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Posted

Ed,  you said just what I meant.  Once it's home and you are accustomed to it, then fire away.  One other thing to consider as well is the plane wasn't just built by someone with very little experience in the field of aircraft.  Might not be easy to improve on it much.  As I understand it, it wasn't John's first rodeo.  :-)  I would definatly listen though if he says things like "I should have done this" and the like.  Nothing is perfect and could always be improved upon and maybe John has some ideas after having been there and done that.  Jim Chuk

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Posted (edited)

I guess I am saying that - which is sort of hypocritical of me - I have made so many changes in my design and build that I really don't know how it is going to fly - wonder if I will be able to handle it on test flight, but not willing to risk someone else doing it either.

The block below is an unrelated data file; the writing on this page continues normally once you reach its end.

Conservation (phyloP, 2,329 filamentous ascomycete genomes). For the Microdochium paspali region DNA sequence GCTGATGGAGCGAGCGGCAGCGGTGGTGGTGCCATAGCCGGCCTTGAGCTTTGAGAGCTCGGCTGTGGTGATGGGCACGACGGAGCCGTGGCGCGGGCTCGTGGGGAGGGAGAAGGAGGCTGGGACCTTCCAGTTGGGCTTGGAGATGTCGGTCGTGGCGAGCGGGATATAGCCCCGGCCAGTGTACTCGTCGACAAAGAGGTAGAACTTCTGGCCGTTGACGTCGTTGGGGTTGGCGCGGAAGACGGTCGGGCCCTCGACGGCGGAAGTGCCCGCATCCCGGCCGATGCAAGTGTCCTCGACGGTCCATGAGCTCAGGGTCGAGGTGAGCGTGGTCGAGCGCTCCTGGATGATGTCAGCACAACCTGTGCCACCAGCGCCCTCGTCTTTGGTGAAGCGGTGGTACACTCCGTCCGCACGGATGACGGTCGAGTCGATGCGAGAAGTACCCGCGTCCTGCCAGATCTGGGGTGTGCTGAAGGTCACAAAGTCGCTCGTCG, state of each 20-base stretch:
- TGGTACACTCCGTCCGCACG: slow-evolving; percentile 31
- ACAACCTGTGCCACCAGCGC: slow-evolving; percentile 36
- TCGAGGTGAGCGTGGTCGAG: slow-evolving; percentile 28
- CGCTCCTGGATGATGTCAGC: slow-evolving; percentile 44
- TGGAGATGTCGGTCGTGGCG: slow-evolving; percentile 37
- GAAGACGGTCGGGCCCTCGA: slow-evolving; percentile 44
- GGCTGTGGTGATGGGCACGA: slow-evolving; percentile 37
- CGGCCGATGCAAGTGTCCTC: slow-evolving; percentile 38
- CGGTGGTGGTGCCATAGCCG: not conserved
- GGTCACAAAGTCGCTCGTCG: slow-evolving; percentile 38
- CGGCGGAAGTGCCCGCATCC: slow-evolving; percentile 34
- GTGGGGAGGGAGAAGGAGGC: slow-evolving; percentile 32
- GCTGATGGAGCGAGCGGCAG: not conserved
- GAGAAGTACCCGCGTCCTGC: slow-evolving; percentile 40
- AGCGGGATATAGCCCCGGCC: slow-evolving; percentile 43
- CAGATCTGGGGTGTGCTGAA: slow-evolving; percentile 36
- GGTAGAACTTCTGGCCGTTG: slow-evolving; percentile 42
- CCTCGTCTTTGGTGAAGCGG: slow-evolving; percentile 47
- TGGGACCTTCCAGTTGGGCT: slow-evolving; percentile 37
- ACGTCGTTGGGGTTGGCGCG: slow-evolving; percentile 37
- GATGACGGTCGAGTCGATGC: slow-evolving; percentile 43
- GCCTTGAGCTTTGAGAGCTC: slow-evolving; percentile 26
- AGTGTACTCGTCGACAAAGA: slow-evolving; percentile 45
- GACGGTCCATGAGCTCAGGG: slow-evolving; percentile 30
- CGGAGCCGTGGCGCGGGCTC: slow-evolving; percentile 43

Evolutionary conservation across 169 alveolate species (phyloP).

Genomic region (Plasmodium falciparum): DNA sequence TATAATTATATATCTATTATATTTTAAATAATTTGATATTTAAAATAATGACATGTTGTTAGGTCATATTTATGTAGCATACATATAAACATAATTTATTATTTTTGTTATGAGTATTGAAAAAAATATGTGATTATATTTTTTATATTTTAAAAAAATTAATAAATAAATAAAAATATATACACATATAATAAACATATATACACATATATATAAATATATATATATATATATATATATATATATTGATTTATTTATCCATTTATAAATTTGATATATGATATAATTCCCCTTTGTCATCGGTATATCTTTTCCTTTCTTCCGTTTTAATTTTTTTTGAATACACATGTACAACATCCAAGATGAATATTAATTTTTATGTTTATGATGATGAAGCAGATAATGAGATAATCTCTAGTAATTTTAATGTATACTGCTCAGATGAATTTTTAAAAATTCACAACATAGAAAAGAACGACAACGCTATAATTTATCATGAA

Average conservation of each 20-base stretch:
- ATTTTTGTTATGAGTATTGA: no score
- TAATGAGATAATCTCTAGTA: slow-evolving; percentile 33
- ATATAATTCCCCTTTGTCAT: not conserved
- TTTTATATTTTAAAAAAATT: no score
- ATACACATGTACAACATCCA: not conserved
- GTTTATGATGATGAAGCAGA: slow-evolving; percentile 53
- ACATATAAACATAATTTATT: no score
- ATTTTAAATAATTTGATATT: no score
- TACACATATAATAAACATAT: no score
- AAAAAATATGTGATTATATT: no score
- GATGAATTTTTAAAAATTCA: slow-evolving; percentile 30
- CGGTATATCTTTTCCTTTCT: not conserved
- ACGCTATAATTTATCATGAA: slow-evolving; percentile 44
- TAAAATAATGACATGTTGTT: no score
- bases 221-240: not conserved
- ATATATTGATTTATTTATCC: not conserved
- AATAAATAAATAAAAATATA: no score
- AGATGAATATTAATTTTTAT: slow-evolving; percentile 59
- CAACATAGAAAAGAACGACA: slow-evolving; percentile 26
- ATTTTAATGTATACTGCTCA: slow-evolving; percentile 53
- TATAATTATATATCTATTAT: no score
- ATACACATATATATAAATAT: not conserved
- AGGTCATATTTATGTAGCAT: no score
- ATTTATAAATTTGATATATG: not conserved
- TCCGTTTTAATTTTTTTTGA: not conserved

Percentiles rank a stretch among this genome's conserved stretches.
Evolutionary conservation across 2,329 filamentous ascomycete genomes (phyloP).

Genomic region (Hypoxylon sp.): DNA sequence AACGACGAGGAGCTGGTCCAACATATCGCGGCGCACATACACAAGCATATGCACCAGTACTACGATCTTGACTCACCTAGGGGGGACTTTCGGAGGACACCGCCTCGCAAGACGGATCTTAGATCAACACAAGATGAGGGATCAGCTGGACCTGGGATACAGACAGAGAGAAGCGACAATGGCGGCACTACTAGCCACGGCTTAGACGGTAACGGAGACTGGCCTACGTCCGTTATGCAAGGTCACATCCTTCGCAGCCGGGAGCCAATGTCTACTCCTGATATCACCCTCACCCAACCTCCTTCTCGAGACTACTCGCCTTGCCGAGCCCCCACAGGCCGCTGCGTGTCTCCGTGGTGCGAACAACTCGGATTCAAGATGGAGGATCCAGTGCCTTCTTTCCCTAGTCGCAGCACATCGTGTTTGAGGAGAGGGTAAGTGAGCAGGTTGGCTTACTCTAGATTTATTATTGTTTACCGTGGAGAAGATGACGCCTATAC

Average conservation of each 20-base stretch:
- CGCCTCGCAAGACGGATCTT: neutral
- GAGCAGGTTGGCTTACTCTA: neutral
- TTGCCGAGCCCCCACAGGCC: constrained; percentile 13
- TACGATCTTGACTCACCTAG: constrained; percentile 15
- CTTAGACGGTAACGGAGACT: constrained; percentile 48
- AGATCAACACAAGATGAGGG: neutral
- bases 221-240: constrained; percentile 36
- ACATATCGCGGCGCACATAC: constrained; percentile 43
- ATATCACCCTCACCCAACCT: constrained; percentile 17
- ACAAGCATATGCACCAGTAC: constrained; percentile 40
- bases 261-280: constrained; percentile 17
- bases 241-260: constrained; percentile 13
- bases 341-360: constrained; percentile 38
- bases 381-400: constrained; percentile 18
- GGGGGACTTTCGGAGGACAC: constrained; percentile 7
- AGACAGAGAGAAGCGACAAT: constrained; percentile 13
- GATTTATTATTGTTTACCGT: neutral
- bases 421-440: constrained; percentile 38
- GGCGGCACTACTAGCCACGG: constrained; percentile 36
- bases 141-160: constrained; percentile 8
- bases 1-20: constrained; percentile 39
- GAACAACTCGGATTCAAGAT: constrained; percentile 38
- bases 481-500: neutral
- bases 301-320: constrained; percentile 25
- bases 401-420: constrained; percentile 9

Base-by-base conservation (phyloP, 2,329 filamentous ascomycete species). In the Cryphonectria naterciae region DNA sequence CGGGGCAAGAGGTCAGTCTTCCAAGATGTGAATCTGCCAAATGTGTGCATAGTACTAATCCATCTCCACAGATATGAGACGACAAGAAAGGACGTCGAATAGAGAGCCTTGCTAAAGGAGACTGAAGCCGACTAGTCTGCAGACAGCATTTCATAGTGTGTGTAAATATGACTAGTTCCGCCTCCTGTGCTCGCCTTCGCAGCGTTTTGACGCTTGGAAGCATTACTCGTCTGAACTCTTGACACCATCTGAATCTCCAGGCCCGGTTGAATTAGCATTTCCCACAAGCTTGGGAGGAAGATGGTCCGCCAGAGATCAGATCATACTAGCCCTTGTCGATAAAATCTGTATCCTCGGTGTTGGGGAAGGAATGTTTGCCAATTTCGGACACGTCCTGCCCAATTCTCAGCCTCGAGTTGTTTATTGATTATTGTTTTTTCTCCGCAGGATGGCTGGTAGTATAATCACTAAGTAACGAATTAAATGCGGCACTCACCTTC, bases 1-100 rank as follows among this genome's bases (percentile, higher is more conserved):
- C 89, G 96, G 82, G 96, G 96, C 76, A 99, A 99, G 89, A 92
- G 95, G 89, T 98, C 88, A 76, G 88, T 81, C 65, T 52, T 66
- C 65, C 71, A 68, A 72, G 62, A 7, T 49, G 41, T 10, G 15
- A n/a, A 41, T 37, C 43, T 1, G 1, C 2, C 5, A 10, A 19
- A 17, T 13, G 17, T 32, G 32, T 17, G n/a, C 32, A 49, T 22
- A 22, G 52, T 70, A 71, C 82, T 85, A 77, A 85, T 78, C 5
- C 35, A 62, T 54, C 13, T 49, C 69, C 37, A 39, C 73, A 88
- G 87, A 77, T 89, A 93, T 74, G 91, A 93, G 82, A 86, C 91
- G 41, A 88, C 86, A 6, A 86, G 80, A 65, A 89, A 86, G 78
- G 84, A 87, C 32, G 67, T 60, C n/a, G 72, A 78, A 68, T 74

If I survive the test flights, and get comfortable with it, then I will see if there are ways to improve it.

John would be the best source for improvements, since he has flown it for years, and designed it too.

EDMO

Edited by Ed In Missouri

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Posted

Both good points. I do plan on doing quite a few touch n go's with the plane before doing anything to it. But I am still going to do that before I start the long cross country. I have the luxury of taking this to my parents place out in Utah before heading back this way with it. I'll be there for several days installing a new transponder and a few other misc. things, as well as going over almost every inch of it that I don't have time to do in Boise (even though I will do a very thorough inspection).

 

It appears with the weather that I should have Tuesday afternoon/evening to pick John's brain on things that he would do differently or change if he were to keep the plane. I know enough to respect his opinion, as well as those with a lot of experience.

I also ferry aircraft for a living and adjust to a new plane very quickly, having flown almost 60 different makes and models I'm comfortable flying the way the plane wants to be flown versus the way I was "taught" all aircraft fly.